Petfood Industry - July 2018 - 44
44 | www.PetfoodIndustry.com
MARKET REPORT David Sprinkle
How shifting pet ownership
economics impact pet food
Past and current pet
A dynamic shift in pet
households with higher
opportunities for the
pet food market trying
to reach all pet owners.
Harriet Ritvo's "The Animal
Estate: The English and Other
Creatures in the Victorian Age"
(Harvard, 1989) ushered in academic analysis
of pet ownership attitudes in relation to class
structure. The more things change, the more
things stay the same, you could say of the pet
market - but the devil is in the details.
Pet ownership patterns are at an economic
crossroads. As reported in Packaged Facts' Pet
Market Outlook (May 2018), the percentage of
households with dogs or cats hovered around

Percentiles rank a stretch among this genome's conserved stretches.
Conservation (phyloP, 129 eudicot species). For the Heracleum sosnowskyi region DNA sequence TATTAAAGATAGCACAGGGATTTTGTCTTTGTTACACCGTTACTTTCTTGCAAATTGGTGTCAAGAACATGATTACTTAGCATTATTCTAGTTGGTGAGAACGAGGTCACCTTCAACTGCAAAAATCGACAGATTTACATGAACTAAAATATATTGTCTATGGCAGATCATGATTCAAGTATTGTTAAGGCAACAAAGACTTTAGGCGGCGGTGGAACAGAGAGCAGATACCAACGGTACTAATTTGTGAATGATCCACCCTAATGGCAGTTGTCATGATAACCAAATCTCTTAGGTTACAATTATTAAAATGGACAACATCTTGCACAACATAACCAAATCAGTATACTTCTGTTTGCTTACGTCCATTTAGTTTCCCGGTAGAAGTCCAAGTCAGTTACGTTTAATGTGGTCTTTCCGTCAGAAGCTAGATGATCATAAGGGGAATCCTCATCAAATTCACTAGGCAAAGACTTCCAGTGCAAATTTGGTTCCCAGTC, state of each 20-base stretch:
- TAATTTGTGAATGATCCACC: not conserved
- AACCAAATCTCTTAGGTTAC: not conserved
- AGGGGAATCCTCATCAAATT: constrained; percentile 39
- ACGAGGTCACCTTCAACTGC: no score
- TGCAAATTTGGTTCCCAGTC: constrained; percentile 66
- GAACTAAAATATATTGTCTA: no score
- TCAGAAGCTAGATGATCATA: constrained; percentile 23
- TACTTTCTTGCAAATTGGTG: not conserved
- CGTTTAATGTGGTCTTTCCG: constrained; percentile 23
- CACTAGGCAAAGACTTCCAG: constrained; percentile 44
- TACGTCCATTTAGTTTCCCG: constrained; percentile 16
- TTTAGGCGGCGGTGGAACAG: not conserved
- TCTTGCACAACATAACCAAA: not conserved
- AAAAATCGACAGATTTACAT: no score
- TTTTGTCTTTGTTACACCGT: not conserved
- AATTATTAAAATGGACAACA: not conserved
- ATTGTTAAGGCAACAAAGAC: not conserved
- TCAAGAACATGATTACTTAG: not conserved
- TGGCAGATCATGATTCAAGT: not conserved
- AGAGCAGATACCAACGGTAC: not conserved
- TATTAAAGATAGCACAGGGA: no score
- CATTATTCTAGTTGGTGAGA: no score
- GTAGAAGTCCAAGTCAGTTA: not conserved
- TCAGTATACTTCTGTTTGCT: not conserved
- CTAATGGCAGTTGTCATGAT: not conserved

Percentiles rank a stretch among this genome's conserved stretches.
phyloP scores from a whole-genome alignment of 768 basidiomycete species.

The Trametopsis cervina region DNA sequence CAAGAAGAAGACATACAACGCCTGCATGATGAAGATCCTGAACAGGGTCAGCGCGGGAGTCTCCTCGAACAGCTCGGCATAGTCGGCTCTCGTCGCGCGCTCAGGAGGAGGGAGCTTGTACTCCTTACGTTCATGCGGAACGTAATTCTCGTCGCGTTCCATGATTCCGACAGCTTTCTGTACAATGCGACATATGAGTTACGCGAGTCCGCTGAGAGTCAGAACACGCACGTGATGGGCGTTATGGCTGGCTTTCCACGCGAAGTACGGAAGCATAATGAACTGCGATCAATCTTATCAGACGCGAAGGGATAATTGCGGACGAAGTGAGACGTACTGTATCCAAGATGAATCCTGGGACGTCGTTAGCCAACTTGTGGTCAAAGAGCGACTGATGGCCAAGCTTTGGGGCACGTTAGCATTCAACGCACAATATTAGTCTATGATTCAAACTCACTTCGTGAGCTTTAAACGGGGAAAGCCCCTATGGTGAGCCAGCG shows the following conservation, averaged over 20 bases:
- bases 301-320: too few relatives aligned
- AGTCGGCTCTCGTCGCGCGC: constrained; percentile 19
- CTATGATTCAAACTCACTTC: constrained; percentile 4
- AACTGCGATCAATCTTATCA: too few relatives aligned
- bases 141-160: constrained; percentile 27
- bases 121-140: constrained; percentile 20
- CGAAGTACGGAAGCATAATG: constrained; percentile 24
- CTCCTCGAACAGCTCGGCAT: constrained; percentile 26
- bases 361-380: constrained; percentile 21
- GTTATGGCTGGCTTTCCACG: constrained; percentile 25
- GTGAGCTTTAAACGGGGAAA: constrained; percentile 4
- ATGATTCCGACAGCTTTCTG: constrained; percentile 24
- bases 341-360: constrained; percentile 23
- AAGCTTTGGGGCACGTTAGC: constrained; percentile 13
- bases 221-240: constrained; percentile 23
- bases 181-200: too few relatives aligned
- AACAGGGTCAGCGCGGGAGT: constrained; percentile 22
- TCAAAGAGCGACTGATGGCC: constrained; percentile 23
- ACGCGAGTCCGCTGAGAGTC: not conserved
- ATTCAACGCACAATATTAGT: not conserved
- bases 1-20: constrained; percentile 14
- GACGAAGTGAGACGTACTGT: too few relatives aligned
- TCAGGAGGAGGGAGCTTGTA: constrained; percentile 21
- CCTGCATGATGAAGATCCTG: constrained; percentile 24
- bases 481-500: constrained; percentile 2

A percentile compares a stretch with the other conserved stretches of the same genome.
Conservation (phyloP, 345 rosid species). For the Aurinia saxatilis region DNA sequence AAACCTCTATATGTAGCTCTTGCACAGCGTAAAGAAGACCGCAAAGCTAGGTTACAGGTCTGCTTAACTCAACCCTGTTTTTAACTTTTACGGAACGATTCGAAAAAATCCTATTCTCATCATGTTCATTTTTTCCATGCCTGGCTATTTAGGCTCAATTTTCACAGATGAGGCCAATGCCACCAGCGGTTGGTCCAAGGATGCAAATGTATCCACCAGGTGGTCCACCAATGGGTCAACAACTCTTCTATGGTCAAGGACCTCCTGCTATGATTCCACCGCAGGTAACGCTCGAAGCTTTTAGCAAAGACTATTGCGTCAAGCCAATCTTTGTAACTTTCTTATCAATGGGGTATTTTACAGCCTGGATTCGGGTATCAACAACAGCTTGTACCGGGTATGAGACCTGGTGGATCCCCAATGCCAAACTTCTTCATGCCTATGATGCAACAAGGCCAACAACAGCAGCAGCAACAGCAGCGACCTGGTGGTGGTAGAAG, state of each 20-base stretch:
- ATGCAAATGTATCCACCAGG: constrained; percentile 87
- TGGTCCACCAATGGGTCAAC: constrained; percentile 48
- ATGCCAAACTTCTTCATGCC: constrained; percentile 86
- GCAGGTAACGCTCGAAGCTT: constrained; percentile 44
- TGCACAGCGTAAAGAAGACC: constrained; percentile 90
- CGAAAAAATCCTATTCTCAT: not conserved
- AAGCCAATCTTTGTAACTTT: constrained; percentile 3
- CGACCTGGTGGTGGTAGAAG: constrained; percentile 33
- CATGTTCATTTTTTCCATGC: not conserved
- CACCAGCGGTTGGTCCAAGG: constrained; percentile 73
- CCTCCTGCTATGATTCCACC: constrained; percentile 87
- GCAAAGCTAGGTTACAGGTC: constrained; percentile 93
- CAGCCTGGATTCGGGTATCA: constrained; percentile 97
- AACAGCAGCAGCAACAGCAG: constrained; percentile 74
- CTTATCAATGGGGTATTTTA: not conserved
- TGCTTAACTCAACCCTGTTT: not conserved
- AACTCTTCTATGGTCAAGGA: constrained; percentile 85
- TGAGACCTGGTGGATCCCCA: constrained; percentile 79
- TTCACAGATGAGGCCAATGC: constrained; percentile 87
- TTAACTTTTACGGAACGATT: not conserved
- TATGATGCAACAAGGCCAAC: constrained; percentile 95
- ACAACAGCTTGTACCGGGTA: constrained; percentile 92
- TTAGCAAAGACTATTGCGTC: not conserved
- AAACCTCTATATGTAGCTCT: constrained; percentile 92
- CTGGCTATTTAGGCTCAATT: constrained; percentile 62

50 percent of the U.S. population from 2008 to
2010. For 2011 onward, the percent with dogs
or cats edged up to the 52 to 54 percent range
(see Table 1).
The percentage of households with dogs was
responsible for that pattern, notching up from
35 to 36 percent for 2008-10 to 38 to 41 percent
in the years since. In contrast, the percentage
of households with cats has hovered around 25
percent over this 10-year period.
The most recent Simmons survey suggests
a telltale wrinkle in what had become the new
normal. After reaching a peak rate of 41 percent
in 2016, dog ownership notched down to 39
percent for 2017 and year-to-date 2018, while
cat ownership rates did not budge from 25
percent. So dog and cat ownership rates overall
now seem flat.
In absolute terms, factoring in population
growth, the number of dog-owning households
jumped remarkably from 39 million in 2008 to a
peak of 49 million in 2016, before downshifting
somewhat to 48 million. Despite some fluctuation, the number of cat-owning households has
remained at around 30 million throughout this
David Sprinkle is the publisher and research director at Packaged Facts, a leading supplier of market research on the US pet industry.